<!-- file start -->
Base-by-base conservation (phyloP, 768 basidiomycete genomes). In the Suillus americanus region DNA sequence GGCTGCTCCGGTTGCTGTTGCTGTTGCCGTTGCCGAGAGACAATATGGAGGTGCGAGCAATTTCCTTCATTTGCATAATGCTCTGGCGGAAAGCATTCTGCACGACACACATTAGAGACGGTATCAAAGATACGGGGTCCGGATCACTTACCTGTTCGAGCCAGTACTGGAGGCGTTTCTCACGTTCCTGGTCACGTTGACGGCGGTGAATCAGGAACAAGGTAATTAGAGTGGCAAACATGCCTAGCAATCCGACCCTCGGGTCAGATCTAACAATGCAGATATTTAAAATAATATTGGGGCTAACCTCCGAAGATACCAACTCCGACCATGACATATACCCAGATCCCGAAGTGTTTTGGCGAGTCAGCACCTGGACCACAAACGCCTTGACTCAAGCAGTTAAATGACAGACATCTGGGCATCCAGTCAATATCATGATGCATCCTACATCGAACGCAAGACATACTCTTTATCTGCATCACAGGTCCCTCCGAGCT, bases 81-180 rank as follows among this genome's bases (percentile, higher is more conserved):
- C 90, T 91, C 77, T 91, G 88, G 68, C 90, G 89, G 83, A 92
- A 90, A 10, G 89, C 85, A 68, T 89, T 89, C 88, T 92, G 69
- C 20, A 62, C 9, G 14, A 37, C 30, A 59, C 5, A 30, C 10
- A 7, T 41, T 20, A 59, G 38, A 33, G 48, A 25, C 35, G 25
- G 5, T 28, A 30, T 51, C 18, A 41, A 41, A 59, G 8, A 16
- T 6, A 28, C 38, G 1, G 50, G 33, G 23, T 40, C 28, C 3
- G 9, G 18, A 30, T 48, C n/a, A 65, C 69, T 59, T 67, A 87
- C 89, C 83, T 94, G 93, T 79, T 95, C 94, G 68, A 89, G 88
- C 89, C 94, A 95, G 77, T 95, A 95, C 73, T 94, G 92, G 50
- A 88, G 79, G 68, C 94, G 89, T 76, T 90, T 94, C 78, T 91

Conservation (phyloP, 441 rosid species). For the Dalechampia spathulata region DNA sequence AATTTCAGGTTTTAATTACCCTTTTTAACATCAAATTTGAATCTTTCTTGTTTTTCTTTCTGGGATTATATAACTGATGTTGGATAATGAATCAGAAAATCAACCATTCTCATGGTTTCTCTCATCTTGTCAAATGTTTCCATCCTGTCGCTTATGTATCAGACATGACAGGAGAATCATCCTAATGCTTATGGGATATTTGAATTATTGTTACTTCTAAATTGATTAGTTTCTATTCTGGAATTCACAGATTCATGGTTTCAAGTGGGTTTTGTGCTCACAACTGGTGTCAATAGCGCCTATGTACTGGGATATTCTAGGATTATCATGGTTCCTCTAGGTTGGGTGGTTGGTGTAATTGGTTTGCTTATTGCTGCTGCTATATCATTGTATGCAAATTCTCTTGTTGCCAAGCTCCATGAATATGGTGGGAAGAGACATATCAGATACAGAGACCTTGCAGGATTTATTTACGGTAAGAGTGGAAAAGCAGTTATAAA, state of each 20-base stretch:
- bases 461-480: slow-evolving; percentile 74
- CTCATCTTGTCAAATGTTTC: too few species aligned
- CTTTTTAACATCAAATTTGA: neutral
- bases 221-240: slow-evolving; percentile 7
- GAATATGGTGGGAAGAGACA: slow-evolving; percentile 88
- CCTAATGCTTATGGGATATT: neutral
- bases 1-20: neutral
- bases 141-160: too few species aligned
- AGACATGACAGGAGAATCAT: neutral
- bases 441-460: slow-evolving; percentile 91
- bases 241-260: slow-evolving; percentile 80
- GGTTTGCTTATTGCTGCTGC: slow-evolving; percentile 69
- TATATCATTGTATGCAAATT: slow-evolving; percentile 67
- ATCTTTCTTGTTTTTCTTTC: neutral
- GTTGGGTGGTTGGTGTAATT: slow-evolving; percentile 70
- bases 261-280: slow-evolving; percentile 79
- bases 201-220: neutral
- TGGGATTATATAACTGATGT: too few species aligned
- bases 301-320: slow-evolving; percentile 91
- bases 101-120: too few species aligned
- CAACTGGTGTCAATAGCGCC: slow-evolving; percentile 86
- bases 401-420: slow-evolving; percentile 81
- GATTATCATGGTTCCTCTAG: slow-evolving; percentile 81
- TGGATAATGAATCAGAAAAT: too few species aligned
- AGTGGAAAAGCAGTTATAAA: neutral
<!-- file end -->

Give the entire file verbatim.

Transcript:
Base-by-base conservation (phyloP, 768 basidiomycete genomes). In the Suillus americanus region DNA sequence GGCTGCTCCGGTTGCTGTTGCTGTTGCCGTTGCCGAGAGACAATATGGAGGTGCGAGCAATTTCCTTCATTTGCATAATGCTCTGGCGGAAAGCATTCTGCACGACACACATTAGAGACGGTATCAAAGATACGGGGTCCGGATCACTTACCTGTTCGAGCCAGTACTGGAGGCGTTTCTCACGTTCCTGGTCACGTTGACGGCGGTGAATCAGGAACAAGGTAATTAGAGTGGCAAACATGCCTAGCAATCCGACCCTCGGGTCAGATCTAACAATGCAGATATTTAAAATAATATTGGGGCTAACCTCCGAAGATACCAACTCCGACCATGACATATACCCAGATCCCGAAGTGTTTTGGCGAGTCAGCACCTGGACCACAAACGCCTTGACTCAAGCAGTTAAATGACAGACATCTGGGCATCCAGTCAATATCATGATGCATCCTACATCGAACGCAAGACATACTCTTTATCTGCATCACAGGTCCCTCCGAGCT, bases 81-180 rank as follows among this genome's bases (percentile, higher is more conserved):
- C 90, T 91, C 77, T 91, G 88, G 68, C 90, G 89, G 83, A 92
- A 90, A 10, G 89, C 85, A 68, T 89, T 89, C 88, T 92, G 69
- C 20, A 62, C 9, G 14, A 37, C 30, A 59, C 5, A 30, C 10
- A 7, T 41, T 20, A 59, G 38, A 33, G 48, A 25, C 35, G 25
- G 5, T 28, A 30, T 51, C 18, A 41, A 41, A 59, G 8, A 16
- T 6, A 28, C 38, G 1, G 50, G 33, G 23, T 40, C 28, C 3
- G 9, G 18, A 30, T 48, C n/a, A 65, C 69, T 59, T 67, A 87
- C 89, C 83, T 94, G 93, T 79, T 95, C 94, G 68, A 89, G 88
- C 89, C 94, A 95, G 77, T 95, A 95, C 73, T 94, G 92, G 50
- A 88, G 79, G 68, C 94, G 89, T 76, T 90, T 94, C 78, T 91

Conservation (phyloP, 441 rosid species). For the Dalechampia spathulata region DNA sequence AATTTCAGGTTTTAATTACCCTTTTTAACATCAAATTTGAATCTTTCTTGTTTTTCTTTCTGGGATTATATAACTGATGTTGGATAATGAATCAGAAAATCAACCATTCTCATGGTTTCTCTCATCTTGTCAAATGTTTCCATCCTGTCGCTTATGTATCAGACATGACAGGAGAATCATCCTAATGCTTATGGGATATTTGAATTATTGTTACTTCTAAATTGATTAGTTTCTATTCTGGAATTCACAGATTCATGGTTTCAAGTGGGTTTTGTGCTCACAACTGGTGTCAATAGCGCCTATGTACTGGGATATTCTAGGATTATCATGGTTCCTCTAGGTTGGGTGGTTGGTGTAATTGGTTTGCTTATTGCTGCTGCTATATCATTGTATGCAAATTCTCTTGTTGCCAAGCTCCATGAATATGGTGGGAAGAGACATATCAGATACAGAGACCTTGCAGGATTTATTTACGGTAAGAGTGGAAAAGCAGTTATAAA, state of each 20-base stretch:
- bases 461-480: slow-evolving; percentile 74
- CTCATCTTGTCAAATGTTTC: too few species aligned
- CTTTTTAACATCAAATTTGA: neutral
- bases 221-240: slow-evolving; percentile 7
- GAATATGGTGGGAAGAGACA: slow-evolving; percentile 88
- CCTAATGCTTATGGGATATT: neutral
- bases 1-20: neutral
- bases 141-160: too few species aligned
- AGACATGACAGGAGAATCAT: neutral
- bases 441-460: slow-evolving; percentile 91
- bases 241-260: slow-evolving; percentile 80
- GGTTTGCTTATTGCTGCTGC: slow-evolving; percentile 69
- TATATCATTGTATGCAAATT: slow-evolving; percentile 67
- ATCTTTCTTGTTTTTCTTTC: neutral
- GTTGGGTGGTTGGTGTAATT: slow-evolving; percentile 70
- bases 261-280: slow-evolving; percentile 79
- bases 201-220: neutral
- TGGGATTATATAACTGATGT: too few species aligned
- bases 301-320: slow-evolving; percentile 91
- bases 101-120: too few species aligned
- CAACTGGTGTCAATAGCGCC: slow-evolving; percentile 86
- bases 401-420: slow-evolving; percentile 81
- GATTATCATGGTTCCTCTAG: slow-evolving; percentile 81
- TGGATAATGAATCAGAAAAT: too few species aligned
- AGTGGAAAAGCAGTTATAAA: neutral